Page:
It’s how you promote your blog articles, usually in the form of social media. With every blog post, you should post at least five social media posts promoting that article over the next 2-3 months.
You want to make sure your content isn’t getting dried up with time and remains in front of your audience. The problem, of course, is having a following on social media. Over time, though, if you continue to push really good content, then people should recognize your existence and be ready for more.
I use scheduling apps for my social media posts. I’ve used quite a few of them over the course of my career and I can vouch for most of them.
Pro Tips for Blogging
Create a Writing System
The most important aspect of your writing career is systematizing your workflow.
Let’s analyze mine, as I don’t know of any other way.
Here’s my workflow every time I write a new article:
- Brainstorm ideas.
- Settle on a topic.
- Create an outline.
- Import finished project into WordPress.
- Edit (grammar, prose, add links, proper headings, etc.).
- Add images and create a featured image.
- Review SEO.
- File information into my article log.
This 10-step process has become faster and faster as I continue to write more. I can write, edit, and post a 1,000-word article in less than two hours (as long as I have coffee).
I recommend you come up with a simple system to follow as well so that nothing falls through the cracks and you always know what comes next.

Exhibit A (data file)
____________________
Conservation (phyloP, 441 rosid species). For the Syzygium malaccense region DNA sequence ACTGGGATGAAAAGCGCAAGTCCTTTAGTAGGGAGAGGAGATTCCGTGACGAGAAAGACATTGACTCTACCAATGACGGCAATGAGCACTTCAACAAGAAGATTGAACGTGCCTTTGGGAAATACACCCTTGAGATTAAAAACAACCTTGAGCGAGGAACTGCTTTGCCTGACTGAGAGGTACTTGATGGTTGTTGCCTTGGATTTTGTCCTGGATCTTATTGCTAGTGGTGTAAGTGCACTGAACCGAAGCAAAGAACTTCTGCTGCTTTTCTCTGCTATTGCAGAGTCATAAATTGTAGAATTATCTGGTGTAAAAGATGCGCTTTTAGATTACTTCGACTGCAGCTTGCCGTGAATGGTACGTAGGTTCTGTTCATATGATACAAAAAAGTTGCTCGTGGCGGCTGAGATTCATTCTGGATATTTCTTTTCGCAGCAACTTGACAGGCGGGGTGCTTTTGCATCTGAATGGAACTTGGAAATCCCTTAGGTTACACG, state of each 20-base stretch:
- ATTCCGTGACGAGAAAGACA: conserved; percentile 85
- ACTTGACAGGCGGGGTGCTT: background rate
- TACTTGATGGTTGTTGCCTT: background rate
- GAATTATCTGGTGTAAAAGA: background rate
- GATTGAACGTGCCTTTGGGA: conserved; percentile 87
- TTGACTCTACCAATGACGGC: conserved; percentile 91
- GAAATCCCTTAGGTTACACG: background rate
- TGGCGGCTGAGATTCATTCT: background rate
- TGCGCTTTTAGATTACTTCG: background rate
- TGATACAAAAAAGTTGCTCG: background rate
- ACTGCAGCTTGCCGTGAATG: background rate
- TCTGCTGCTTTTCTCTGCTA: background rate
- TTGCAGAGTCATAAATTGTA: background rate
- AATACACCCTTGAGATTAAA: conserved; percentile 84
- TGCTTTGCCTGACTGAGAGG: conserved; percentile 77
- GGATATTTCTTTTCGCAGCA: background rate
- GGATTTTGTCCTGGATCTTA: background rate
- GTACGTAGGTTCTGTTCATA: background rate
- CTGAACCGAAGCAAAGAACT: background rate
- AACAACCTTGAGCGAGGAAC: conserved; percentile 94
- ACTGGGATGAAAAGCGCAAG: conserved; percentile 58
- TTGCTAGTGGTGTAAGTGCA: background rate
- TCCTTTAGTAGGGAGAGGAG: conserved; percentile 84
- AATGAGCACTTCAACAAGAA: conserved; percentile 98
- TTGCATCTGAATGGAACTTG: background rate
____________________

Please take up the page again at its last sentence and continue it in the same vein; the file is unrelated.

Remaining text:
Set a Designated Workspace
This goes into basic writer necessities, but just like an office, a writer’s workspace is essential to their success.
My personal workspace happens to be in a Starbucks. I love the atmosphere, the high-top tables mine features, and the ambiance of chatter, soft music, and of course, coffee.
My best works have been written in Starbucks. A neuron is activated in my brain when I walk in that says, “It’s time to write.”
It’s important that you find this space. It can be a coffee shop, an office, or even your house. Regardless of where it is, you need one, and the sooner you get one, the better.
Write 1,000-Word Articles 3-4 Times Per Week to Start
Remember how I mentioned that Google’s job is to answer people’s questions?
Usually, a 1,000 word or more article will do the trick.
There’s a lot of talk out there that a simple 500-word article, or even in some cases 300, is enough to satisfy Google.
Do not listen to any of this.
You will find far greater results if you write to answer questions better than anyone else. This means you need to pack as much information in your articles to satisfy the question and then some.
Why write articles 3-4 times per week when you start?
As a new competitor in the arena, you have to move up the ranks fast and show Google that you matter.
To do this, you need to consistently post a high volume of quality content. Yes, you will write at a minimum, 3,000 words per week. But trust me, it’s worth it.
If you were to write 3,000 words per week for three months. You would have written 36,000 words.
That’s slightly under the average size of a nonfiction book!
Now think, if you literally have a full-fledged book on your website and it’s a really good book packed with great information and tons of answers about real estate.
Why would Google not appreciate you?
Just do it.
Blogging has been one of the best things I’ve ever done. It’s brought me tons of fulfillment and purpose to my business.
It’s also made me happy to wake up in the mornings since it’s my true passion.
At some point, I’m going to write a book. If you happen to know anyone who’s willing to give me a publishing deal, please let me know.
Also, let me know if you’d like an article about how to actually create a real estate blog. There’s a lot of moving parts and I think it could be beneficial to write about.
And of course, if you’re thinking about real estate in Asheville, North Carolina, I’m here to help.